Audio Event - Robin of Sherwood, The Knights of the Apocalypse Premiere

Daniel White donned his best Maid Marian outfit and headed for the red carpet to attend the audio premiere of Robin of Sherwood, The Knights of the Apocalypse produced by none other than our own chinbearded wonder Barnaby Eaton-Jones...

The Robin of Sherwood TV series was a show like no other I had experienced before with subsequent adaptations failing to hit the mark. However, attending the premiere of Robin of Sherwood: The  Knights of the Apocalypse was something I was delighted to agree to and, as I arrived at the Wimpole Street venue (The Royal Society Of Medicine), I knew that this would be a wonderful reunion with a show that meant the world to me as a child. I was also looking forward to meeting Barnaby Eaton-Jones, as his passion for this project had been inspirational to me and the scores of investors that supported it through crowdfunding. Through that, my enthusiasm for The Knights of the Apocalypse reached peak levels when Anthony Head and Colin Baker were announced as cast, with my theory being that the sheer quality of this endeavour must surely be matched by the quality of the names attached. Whilst this is not always the case, I know enough about Barnaby and his bubbling fervour to know that he would simply not let a project complete without a level of professionalism and quality that will enthral fans both new and old.

The first thing that struck me about the premiere is that the fan base was far larger than I had imagined. I have to confess that I was not aware of Barnaby's considerable work in developing a very successful Hooded Man convention which had occurred a week or so prior to the premiere. Consequently both fans and cast were passionately supportive and raring to go as they started arriving. Robin of Sherwood seems timeless and the TV series set the mark for production value and scripting for so many shows that were to come afterwards. It is also significant in that it provided the launch pad for so many amazing careers and made household names of Ray Winstone, Jason Connery, Clive Mantle, Judi Trott and Mark Ryan. For fans and cast of the show alike, "the cast are the show and the show is the cast". Knights of the Apocalypse would have not worked if the original cast had not been present and so it was exceptionally important that this was a reunion project in memory of the tremendously talented Richard "Kip" Carpenter.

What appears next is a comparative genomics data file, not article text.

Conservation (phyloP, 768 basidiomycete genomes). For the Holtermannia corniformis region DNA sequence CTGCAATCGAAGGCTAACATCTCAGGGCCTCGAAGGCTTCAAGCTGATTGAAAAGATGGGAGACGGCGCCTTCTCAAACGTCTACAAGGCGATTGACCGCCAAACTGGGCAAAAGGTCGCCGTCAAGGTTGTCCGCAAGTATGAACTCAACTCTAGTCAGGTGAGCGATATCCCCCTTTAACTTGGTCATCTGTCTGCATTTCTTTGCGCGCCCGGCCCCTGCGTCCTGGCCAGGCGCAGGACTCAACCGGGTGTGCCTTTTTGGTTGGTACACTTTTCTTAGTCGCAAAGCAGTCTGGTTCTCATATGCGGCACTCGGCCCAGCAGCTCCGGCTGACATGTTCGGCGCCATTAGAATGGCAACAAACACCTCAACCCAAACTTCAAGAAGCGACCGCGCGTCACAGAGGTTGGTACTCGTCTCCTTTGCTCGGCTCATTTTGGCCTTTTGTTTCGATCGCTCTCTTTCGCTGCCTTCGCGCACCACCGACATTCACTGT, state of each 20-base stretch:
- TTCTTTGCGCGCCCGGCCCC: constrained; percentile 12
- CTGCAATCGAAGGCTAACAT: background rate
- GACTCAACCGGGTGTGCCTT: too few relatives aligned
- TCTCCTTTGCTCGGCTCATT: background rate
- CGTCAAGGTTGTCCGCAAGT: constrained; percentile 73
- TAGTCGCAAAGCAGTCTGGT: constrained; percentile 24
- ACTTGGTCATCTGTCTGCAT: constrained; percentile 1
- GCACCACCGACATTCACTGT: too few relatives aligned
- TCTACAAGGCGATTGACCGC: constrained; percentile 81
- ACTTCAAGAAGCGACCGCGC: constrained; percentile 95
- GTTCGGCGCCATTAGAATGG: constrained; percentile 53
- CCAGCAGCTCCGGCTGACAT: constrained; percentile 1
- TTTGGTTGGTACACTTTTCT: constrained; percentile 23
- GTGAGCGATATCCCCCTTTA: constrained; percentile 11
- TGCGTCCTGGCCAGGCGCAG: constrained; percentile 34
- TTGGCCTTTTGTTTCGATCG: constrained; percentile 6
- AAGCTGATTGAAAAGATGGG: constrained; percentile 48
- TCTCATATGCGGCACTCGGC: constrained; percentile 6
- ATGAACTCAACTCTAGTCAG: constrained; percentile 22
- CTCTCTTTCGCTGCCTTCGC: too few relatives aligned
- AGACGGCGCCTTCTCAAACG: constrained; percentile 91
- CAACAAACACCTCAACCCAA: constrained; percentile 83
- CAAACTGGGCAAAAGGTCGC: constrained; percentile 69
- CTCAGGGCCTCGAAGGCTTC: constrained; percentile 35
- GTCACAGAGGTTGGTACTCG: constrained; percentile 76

The story of how Knights of the Apocalypse came into being is an interesting one, with the script being adapted from an original Richard Carpenter TV episode. A fan had the only copy and was in the process of auctioning it, however, once she heard it was needed for the production, she gave it back and production was planned. Knights of the Apocalypse is a standalone audio and does not deal with the loose ends created by the sudden cancellation of the series back in the Eighties when the planned fourth series never saw the light of day due to the abrupt demise of Goldcrest. It is worth pointing out that Robin of Sherwood was immensely financially successful but it could not sustain the ailing company on its own. To reunite the original cast for an Audio adventure is a challenge even without dealing with a TV series that is so immediately iconic and visual. I share Spiteful Puppet's sound designer Iain Meadows' opinion that "you can replicate anything you see visually in audio form". Whilst this is the case, so often when I have listened to different audio drama in the past, even the most assured and talented of actors have failed to deliver when the project is audio only. When you add into the equation the necessity for period detail and realistic sounding battle sequences, the task to bring this project to fruition was no small one.